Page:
When Rhys was unwell he spent long periods at home with regular hospital visits, inevitably often without the company of his friends who were at school.
During this time, although he continued with his studies where possible, like many young people Rhys would occupy himself by playing video games, watching DVDs, listening to music, and keeping in touch by using his laptop and mobile phone – all things that Rhys’ extended family were able to support and provide for him, but that other families in the same situation may struggle to afford.
Rhys’ parents were, thankfully, able to cover the additional expenses that family life disrupted by cancer brings, but many families may struggle with the often unexpected costs that can rapidly drain the bank balance and increase the high levels of anxiety already being experienced.
Rhys’ parents and siblings would regularly travel out of the area to be with him in hospital, which meant that – for many months – the routines of normal family life simply did not exist. Regular mealtimes became a thing of the past, and – when arriving home late in the evening – the last thing that anyone wanted to do was start cooking.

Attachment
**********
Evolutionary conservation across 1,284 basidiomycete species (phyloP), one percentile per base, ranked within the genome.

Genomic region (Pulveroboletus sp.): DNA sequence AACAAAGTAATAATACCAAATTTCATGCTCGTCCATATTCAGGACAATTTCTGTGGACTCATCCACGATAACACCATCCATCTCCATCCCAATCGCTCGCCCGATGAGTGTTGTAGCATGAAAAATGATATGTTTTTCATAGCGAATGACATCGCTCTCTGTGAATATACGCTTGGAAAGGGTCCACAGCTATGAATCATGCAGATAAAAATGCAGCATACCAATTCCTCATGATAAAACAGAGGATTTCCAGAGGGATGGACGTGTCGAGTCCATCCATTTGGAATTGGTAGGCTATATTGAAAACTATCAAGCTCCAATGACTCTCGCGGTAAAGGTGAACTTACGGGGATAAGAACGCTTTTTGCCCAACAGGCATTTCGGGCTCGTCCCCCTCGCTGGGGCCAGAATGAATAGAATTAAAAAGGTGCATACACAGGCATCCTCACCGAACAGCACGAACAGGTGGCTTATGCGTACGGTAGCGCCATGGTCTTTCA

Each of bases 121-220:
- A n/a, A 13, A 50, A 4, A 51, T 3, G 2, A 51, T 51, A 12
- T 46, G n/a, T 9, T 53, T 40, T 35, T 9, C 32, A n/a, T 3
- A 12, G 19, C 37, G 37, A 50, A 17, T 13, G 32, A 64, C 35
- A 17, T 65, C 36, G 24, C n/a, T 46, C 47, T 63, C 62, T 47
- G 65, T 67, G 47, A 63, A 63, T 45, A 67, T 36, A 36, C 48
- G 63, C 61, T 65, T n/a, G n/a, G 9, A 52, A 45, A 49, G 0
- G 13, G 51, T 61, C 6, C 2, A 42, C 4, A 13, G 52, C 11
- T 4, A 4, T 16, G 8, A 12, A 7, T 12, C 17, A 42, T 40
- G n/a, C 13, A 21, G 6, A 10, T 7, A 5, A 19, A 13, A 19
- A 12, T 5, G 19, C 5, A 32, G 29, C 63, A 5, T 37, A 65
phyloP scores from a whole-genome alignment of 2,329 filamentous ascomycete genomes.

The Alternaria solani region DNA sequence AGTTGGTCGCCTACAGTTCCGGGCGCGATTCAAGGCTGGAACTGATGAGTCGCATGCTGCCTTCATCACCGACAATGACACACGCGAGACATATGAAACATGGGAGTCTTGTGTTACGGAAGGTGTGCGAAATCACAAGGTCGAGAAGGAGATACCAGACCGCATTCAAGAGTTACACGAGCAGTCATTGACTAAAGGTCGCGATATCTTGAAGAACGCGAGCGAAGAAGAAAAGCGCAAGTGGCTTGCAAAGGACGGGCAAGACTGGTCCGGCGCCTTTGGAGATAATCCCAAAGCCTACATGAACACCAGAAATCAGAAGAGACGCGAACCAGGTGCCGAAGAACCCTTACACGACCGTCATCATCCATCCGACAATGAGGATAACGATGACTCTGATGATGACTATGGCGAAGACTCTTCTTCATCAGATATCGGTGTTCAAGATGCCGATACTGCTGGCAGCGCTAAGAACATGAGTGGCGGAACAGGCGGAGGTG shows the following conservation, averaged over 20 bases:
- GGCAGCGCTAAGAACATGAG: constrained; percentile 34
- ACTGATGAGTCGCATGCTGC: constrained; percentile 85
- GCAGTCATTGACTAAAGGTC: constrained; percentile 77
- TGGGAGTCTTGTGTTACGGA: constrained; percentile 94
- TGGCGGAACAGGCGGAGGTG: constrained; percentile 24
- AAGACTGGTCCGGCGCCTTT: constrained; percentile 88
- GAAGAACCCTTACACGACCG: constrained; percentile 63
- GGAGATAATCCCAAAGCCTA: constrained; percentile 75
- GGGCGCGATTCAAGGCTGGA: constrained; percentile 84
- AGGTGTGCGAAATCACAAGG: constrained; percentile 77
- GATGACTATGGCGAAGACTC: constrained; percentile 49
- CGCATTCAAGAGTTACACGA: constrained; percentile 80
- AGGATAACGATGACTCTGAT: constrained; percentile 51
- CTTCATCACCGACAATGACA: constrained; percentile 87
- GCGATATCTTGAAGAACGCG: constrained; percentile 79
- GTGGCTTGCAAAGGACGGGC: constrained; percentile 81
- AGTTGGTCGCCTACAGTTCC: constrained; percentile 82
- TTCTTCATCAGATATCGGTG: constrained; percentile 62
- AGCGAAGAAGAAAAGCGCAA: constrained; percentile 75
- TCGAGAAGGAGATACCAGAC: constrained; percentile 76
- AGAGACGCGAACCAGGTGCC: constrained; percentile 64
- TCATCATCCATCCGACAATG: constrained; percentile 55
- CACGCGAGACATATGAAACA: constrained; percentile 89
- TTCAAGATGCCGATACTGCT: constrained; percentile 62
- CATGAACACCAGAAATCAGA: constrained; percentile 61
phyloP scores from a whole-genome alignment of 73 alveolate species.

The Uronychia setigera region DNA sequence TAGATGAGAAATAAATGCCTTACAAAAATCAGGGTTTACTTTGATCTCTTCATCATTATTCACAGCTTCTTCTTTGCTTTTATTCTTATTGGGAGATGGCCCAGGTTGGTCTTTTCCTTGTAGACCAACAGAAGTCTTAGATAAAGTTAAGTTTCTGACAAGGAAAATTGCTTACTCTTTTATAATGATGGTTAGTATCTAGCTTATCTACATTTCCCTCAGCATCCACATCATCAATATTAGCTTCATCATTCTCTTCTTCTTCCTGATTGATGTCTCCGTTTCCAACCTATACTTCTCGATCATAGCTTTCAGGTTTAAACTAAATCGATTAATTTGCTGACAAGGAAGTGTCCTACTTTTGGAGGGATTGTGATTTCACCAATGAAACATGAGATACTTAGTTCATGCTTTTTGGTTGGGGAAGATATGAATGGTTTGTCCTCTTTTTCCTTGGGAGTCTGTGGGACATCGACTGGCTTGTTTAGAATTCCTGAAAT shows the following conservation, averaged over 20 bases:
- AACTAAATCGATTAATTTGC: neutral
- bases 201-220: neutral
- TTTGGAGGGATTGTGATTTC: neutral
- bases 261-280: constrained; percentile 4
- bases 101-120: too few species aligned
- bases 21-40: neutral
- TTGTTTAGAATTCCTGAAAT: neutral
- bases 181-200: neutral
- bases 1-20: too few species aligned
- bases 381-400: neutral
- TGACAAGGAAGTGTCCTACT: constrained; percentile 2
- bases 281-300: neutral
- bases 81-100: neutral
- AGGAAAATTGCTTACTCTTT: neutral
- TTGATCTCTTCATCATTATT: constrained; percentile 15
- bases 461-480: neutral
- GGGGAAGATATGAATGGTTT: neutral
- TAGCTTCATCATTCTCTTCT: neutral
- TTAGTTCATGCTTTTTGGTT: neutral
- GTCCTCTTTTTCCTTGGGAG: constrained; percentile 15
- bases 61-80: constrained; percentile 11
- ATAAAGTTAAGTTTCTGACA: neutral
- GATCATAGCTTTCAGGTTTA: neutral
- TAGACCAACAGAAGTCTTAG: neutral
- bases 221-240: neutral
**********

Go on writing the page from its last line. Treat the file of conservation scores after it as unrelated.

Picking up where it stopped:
Family and friends were very supportive, rallying round to help with some meals, but often there was no practical alternative to having to spend money on takeaway food – and, particularly if there are several mouths to feed, the costs can very quickly mount up.